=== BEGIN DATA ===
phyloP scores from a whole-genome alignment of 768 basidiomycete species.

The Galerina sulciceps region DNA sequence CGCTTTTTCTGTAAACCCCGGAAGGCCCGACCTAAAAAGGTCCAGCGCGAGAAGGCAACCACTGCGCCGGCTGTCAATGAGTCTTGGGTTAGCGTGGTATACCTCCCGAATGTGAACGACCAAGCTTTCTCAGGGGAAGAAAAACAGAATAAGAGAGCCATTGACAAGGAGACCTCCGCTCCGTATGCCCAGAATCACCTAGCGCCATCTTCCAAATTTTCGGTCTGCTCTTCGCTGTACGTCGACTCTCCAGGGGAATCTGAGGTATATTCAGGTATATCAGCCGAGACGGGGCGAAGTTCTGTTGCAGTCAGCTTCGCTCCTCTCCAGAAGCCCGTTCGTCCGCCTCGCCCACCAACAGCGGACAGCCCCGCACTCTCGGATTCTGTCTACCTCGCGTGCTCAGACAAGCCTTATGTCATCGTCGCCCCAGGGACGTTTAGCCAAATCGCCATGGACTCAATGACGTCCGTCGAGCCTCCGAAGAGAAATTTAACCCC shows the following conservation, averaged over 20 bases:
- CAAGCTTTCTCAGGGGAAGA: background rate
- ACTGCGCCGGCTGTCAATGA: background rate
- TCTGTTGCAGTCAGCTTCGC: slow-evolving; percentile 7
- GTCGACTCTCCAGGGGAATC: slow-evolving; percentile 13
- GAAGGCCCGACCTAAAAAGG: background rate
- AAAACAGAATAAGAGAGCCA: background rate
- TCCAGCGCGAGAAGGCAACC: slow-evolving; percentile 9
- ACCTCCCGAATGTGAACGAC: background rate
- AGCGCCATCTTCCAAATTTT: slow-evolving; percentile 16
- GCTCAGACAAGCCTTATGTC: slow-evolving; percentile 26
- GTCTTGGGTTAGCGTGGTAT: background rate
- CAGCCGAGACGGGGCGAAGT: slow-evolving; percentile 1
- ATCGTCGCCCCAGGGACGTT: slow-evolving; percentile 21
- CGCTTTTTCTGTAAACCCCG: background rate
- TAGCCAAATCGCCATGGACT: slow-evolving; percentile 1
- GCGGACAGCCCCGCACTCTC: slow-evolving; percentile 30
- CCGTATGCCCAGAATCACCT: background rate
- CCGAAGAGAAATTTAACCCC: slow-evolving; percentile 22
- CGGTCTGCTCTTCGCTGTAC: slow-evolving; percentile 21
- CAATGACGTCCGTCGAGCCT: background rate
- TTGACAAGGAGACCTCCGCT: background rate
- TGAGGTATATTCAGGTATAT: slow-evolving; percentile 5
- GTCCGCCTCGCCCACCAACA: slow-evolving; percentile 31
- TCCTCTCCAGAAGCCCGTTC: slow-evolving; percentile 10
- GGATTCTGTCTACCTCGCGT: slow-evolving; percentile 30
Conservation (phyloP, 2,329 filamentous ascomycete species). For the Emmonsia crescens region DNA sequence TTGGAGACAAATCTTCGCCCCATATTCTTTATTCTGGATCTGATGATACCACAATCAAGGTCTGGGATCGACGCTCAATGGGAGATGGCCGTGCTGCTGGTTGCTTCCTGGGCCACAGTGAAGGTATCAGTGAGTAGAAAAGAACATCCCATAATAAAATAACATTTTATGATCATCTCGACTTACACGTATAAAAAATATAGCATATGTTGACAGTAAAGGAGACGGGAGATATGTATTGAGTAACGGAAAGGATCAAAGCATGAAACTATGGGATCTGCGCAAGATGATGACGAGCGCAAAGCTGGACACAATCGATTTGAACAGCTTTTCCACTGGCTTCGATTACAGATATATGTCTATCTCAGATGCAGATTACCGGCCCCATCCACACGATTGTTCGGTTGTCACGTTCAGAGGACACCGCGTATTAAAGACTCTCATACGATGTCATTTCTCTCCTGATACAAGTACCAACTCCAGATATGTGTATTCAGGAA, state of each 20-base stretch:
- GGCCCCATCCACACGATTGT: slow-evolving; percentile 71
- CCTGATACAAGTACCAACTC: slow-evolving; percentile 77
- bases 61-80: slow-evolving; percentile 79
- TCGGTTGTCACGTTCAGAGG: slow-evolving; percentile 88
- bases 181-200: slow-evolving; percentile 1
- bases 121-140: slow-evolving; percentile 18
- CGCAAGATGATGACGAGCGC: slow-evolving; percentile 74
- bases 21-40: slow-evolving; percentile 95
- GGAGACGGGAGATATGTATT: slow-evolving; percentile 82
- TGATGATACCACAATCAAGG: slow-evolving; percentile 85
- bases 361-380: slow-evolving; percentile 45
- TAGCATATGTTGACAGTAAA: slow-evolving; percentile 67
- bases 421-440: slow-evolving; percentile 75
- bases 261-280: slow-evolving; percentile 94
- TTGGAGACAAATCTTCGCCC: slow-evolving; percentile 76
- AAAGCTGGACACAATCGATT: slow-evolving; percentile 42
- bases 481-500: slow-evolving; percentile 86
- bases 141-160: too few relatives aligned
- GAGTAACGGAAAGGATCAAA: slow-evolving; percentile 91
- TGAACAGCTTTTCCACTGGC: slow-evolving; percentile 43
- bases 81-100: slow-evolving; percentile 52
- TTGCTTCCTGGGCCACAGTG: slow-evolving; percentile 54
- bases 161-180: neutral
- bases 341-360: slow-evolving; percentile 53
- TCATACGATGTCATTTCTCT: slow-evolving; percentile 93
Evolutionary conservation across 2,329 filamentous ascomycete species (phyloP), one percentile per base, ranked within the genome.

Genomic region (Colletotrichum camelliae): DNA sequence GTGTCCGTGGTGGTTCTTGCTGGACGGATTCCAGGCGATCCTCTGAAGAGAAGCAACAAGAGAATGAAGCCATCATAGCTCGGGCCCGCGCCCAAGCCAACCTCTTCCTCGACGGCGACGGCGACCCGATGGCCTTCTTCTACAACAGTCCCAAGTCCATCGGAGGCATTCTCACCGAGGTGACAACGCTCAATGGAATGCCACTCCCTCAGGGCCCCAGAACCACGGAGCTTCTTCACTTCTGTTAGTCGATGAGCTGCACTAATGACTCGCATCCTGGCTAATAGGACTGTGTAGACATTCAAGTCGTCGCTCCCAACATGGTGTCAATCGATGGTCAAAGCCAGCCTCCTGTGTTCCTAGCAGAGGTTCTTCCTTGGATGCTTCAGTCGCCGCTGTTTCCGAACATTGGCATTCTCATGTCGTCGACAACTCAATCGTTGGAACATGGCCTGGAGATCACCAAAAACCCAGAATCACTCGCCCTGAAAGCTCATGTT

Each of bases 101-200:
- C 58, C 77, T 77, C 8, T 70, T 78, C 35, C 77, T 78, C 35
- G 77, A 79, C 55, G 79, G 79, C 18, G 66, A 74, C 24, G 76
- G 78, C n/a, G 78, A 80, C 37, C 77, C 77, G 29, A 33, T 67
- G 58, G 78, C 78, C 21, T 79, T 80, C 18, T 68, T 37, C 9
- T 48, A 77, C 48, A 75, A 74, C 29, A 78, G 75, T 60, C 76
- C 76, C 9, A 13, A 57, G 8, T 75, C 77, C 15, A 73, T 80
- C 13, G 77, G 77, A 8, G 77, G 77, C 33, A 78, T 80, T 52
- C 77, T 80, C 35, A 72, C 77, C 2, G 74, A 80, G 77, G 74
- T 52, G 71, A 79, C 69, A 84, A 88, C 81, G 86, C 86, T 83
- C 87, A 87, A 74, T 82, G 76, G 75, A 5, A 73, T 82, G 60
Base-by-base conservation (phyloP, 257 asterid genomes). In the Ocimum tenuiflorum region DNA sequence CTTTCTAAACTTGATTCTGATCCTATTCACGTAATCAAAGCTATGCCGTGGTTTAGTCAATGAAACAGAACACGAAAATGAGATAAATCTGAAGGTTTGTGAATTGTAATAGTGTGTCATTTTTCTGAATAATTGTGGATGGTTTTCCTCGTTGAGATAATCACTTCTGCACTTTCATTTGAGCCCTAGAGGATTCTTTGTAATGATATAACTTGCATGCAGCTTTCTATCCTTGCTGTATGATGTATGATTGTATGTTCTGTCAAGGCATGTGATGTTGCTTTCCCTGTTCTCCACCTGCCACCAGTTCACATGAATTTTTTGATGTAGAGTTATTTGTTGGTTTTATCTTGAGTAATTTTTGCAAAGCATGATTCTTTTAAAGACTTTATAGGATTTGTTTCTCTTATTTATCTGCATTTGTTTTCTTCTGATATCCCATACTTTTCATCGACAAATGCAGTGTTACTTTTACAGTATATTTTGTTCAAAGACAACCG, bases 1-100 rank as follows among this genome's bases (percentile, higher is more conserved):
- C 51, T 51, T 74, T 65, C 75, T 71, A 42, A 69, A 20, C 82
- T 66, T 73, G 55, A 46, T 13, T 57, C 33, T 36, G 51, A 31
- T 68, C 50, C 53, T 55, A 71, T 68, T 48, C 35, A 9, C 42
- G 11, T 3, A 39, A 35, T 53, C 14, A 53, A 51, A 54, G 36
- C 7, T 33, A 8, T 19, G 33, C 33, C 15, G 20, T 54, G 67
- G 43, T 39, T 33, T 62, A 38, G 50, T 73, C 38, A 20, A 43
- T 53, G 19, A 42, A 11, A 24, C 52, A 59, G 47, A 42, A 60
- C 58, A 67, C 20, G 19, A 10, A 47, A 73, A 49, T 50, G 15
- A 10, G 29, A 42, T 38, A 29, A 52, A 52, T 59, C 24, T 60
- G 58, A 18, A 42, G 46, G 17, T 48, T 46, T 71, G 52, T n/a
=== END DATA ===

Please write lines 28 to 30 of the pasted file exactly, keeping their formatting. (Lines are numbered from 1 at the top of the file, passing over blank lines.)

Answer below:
Conservation (phyloP, 2,329 filamentous ascomycete species). For the Emmonsia crescens region DNA sequence TTGGAGACAAATCTTCGCCCCATATTCTTTATTCTGGATCTGATGATACCACAATCAAGGTCTGGGATCGACGCTCAATGGGAGATGGCCGTGCTGCTGGTTGCTTCCTGGGCCACAGTGAAGGTATCAGTGAGTAGAAAAGAACATCCCATAATAAAATAACATTTTATGATCATCTCGACTTACACGTATAAAAAATATAGCATATGTTGACAGTAAAGGAGACGGGAGATATGTATTGAGTAACGGAAAGGATCAAAGCATGAAACTATGGGATCTGCGCAAGATGATGACGAGCGCAAAGCTGGACACAATCGATTTGAACAGCTTTTCCACTGGCTTCGATTACAGATATATGTCTATCTCAGATGCAGATTACCGGCCCCATCCACACGATTGTTCGGTTGTCACGTTCAGAGGACACCGCGTATTAAAGACTCTCATACGATGTCATTTCTCTCCTGATACAAGTACCAACTCCAGATATGTGTATTCAGGAA, state of each 20-base stretch:
- GGCCCCATCCACACGATTGT: slow-evolving; percentile 71
- CCTGATACAAGTACCAACTC: slow-evolving; percentile 77